Close up of rhino eye

Photo: N.J. Wight

A sanctuary for rhinos

The gentle eye and wrinkled, leathery skin of a rhino is seen at an orphanage in Nairobi, Kenya.

Sept. 22 marks World Rhino Day, an international event focused on raising awareness of the ever-worsening rhinoceros poaching crisis. As rhino populations dwindle, the street value for their horns remains on a steady climb and currently stands at about $60,000 a kilogram in China and Vietnam.

Despite many efforts to curb it — including South Africa's unusual plan of airlifting endangered rhinos via helicopter to safer lands — poaching has reached epidemic proportions. In South Africa alone, more than 380 of these animals have been poached in 2012 so far, with 100 of those individuals slain over the course of just two months.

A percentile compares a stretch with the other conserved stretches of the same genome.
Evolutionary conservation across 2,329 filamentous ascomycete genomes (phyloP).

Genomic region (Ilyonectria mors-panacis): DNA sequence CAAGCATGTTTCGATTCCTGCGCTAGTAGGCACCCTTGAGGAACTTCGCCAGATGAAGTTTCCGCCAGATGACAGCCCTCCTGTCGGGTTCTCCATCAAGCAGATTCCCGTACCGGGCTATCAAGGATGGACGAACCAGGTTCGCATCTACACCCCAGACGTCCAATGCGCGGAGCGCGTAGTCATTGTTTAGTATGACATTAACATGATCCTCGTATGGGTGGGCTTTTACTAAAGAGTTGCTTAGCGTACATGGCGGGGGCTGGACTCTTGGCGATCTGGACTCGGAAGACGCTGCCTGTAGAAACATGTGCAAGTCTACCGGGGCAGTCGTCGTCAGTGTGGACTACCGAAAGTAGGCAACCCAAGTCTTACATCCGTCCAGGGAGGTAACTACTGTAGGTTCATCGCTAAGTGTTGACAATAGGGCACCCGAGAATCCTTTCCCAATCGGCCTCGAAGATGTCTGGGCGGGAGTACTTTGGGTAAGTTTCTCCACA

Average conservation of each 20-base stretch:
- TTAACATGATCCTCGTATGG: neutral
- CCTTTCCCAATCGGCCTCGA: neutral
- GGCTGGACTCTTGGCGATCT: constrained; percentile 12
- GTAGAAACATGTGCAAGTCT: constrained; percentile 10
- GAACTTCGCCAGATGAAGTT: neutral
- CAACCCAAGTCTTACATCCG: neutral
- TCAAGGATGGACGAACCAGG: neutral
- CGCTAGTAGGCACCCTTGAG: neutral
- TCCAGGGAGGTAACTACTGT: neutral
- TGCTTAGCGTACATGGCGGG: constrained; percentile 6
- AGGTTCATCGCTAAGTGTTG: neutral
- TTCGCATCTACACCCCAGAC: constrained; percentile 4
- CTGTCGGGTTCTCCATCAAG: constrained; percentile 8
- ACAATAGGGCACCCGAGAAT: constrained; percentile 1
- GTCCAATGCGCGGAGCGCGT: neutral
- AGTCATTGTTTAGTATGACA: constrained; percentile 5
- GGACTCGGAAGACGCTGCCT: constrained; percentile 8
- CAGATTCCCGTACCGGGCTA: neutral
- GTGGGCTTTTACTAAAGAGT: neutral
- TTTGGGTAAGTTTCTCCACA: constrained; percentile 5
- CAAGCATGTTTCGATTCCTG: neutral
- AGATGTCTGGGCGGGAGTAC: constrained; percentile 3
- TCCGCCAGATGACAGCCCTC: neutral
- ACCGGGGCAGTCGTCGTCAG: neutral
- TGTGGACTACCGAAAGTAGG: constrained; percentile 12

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Rhino mother and baby sitting in the grass

Photo: N.J. Wight

Rhino horn is not medicine

A black rhino mother rests in the tall grass with her offspring as a bird perches on her back inside the Lewa Conservancy in central Kenya. Lewa Wildlife Conservancy is a 55,000-acre wildlife sanctuary located 270 miles north of Nairobi.

Formed in 1995 with the purpose of conserving endangered rhinos, the Lewa Wildlife Conservancy is home to more than 50 of the 300 white rhinos and 74 of the 600 black rhinos currently living in Kenya.

For more incredible photos of these remarkable animals, be sure to check out A celebration of World Rhino Day: Through a photographer's lens.

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Catie Leary ( @catieleary ) writes about science, travel, animals and the arts.